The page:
Cesar Millan- Questionable Methods

There is a large debate among dog trainers as to whether or not the using of methods of pain and fear as motivation are effective and necessary in behavior modification. A great deal of applied behaviorists, veterinary behaviorists, and ethologists believe that physical confrontation and pain are both unnecessary and ineffective. This raises a widespread desire for laws and strict regulations for those involved in the dog training business to ensure the safety of the not only the dogs, but the dog owner’s (due to the possibility of repercussions that can accompany poor training.) Cesar Millan is a self-taught “expert”, whom is widely known for his television series Dog Whisperer; his methods are often questioned for being cruel in nature.

The main method Millan uses for aggression is “aversives” such as leash jerks, kicks, snaps of the hand against the neck, restraint, among others. This method of training is applied non-contingently, and as a result becomes so frequent that the dog cannot associate these aversives with any particular behavior; thus creating a state of learned helplessness because the dog cannot decipher what it has done wrong from right. Millan refers to this helplessness as “calm submission.” Even when this method of using aversives is used properly, there is still the behavioral problem underlying within the dog, only momentarily masking the risk of the dog’s aggression snapping and in turn biting.

Cesar Millan sites his direct personal experiences with dogs as his source of expertise, which in turn results in his general statements about dogs of which he cannot factually support. This inductive reasoning has led to his personal success, but does not guarantee that he is correct in his methods. Due to the fact that Millan is a self-taught “expert” there is no evidence of good inductive reasoning taking place, such as: looking for a sufficient number of observations, looking for varying circumstances, exceptions, or coherence.

Ethologists have sited Millan for employing outdated ethological theories to explain and enhance the behaviors of the dogs he trains. Although Millan has found cases of success in training dogs by means of outdated theories, it does not make his process commendable. He installs methods of training such as the “alpha male” approach or Lorenz’s concepts of “energy”. The problem arises when viewers of the show try to follow his seemingly scientific methods, and do not acquire the results projected on television.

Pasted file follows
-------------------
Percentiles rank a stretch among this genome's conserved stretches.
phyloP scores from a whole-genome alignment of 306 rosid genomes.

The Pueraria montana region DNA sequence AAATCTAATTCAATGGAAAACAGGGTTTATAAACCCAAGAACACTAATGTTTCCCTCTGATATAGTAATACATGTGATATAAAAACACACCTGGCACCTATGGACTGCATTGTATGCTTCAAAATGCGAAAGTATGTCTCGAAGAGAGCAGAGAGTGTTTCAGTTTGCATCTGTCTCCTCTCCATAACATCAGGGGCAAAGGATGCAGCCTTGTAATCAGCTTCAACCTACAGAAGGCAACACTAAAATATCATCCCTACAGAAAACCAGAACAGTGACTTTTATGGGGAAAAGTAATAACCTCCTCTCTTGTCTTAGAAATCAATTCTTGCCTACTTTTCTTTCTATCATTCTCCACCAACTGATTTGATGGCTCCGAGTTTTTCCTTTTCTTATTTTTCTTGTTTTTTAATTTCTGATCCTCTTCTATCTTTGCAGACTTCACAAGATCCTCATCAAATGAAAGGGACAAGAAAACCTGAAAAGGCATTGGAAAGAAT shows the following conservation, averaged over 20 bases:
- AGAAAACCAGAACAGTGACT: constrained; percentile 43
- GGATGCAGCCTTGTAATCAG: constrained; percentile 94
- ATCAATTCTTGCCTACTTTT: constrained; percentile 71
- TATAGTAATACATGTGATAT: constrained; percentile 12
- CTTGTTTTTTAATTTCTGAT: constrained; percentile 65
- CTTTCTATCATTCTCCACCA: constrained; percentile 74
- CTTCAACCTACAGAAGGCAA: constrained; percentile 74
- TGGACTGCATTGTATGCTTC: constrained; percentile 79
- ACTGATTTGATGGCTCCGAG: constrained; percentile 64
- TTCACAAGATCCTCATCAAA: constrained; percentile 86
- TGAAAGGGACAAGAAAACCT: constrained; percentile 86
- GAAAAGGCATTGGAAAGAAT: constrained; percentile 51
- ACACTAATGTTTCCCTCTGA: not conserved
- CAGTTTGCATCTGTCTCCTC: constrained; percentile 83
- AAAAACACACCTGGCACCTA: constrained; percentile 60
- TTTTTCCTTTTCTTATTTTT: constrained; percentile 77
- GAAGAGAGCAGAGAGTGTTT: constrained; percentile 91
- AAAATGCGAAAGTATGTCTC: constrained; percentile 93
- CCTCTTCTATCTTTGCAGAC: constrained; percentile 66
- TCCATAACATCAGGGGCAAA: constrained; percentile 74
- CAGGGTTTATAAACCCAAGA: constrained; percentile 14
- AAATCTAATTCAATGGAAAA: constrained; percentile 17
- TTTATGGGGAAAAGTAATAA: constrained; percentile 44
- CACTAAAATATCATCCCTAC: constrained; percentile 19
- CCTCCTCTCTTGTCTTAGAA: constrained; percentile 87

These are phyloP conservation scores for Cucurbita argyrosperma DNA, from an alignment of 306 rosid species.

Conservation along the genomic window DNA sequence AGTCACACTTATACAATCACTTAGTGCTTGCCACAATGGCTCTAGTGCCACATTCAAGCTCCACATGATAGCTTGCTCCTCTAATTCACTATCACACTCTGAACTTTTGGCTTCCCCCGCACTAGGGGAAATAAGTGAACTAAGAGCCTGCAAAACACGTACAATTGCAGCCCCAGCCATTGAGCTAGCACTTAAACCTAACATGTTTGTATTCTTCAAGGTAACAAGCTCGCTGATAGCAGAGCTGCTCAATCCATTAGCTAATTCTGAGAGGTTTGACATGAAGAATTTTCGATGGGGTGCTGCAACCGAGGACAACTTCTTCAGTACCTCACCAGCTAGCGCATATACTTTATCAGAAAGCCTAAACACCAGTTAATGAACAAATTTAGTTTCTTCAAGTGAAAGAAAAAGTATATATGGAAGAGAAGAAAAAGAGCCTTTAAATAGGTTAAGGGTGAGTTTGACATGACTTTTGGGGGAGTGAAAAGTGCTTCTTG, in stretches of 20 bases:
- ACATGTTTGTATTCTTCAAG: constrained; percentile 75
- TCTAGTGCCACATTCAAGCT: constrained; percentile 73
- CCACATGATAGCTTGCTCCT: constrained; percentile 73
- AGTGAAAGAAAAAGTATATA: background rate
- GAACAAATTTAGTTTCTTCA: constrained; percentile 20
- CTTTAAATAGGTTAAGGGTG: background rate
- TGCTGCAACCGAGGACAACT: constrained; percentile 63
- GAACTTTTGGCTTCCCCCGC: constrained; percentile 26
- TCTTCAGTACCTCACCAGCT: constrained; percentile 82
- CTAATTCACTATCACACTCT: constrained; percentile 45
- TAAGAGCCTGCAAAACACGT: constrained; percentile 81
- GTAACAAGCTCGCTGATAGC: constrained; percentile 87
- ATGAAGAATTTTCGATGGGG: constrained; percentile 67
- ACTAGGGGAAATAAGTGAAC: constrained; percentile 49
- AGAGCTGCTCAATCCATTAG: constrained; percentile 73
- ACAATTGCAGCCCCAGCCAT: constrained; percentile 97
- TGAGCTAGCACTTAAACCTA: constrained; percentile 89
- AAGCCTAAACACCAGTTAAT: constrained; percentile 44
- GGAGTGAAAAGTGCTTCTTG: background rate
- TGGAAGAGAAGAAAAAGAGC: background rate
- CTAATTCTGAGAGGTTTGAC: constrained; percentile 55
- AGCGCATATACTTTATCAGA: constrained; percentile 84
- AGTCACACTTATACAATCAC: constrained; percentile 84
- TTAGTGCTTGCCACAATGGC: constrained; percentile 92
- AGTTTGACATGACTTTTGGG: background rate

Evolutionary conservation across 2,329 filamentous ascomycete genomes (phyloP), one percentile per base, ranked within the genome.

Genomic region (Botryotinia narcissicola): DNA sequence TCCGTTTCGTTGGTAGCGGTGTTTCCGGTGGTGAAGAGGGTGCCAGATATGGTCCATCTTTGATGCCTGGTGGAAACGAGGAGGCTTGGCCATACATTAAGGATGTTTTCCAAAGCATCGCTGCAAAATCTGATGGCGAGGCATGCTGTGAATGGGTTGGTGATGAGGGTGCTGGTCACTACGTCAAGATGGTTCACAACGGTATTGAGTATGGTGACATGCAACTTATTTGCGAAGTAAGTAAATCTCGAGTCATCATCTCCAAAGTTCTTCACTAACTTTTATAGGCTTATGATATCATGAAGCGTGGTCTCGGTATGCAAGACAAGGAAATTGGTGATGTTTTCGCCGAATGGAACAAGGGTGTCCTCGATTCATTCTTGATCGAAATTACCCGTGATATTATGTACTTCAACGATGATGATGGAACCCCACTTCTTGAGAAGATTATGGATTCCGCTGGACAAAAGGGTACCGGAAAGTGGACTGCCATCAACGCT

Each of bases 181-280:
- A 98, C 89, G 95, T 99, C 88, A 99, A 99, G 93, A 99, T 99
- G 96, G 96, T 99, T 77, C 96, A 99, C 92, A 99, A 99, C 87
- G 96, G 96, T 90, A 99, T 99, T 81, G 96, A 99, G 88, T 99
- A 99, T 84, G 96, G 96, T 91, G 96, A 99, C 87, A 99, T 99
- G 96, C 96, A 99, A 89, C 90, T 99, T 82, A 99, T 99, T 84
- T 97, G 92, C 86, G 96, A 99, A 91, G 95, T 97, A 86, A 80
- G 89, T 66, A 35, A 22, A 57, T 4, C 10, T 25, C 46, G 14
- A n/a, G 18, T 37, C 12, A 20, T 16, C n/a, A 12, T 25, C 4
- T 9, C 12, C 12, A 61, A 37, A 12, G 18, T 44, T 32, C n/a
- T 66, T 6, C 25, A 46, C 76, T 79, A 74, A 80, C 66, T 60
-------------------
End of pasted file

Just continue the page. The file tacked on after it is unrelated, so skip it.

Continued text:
His seemingly pseudoscientific approach in the Dog Whisperer is projected in highly edited snippets, thus viewers must be aware that Cesar’s interactions with problem dogs do not occur in the small segments that they seem to, and often not with the success they appear to have. For instance, Cesar’s aversives are regarded as non-contingent, yet if you were to sit and watch an episode of the Dog Whisperer you may disagree. This is due to the perception alteration that can occur over the course of an hour within a television show. What may have seemed repetitive and consistent to the viewer may have simply required Millan to install one of his aversives on the dog once or twice. The very specific desired responses are the ones that get aired, not the unwanted behaviors.

There is also much criticism on Cesar’s focus being on the owners of dogs, not the on dogs themselves, the majority of the episode. Instead of physically training the dogs, he spends his time focusing on trying to teach owners how to create a healthy environment for their dog, the importance of regular exercise, clarity and consistency in communication, etc. When deductive reasoning would apply itself to updated methods of behavior modification and training (as well as a real-time experiences which relate more heavily with the training of the dog, and not the human), Cesar is focused on the production of the television show and redundant installments of pseudoscience, projecting to the viewer a false sense of proven training methods, and the hope of an outcome that is edited rather than portraying the training process in a realistic fashion.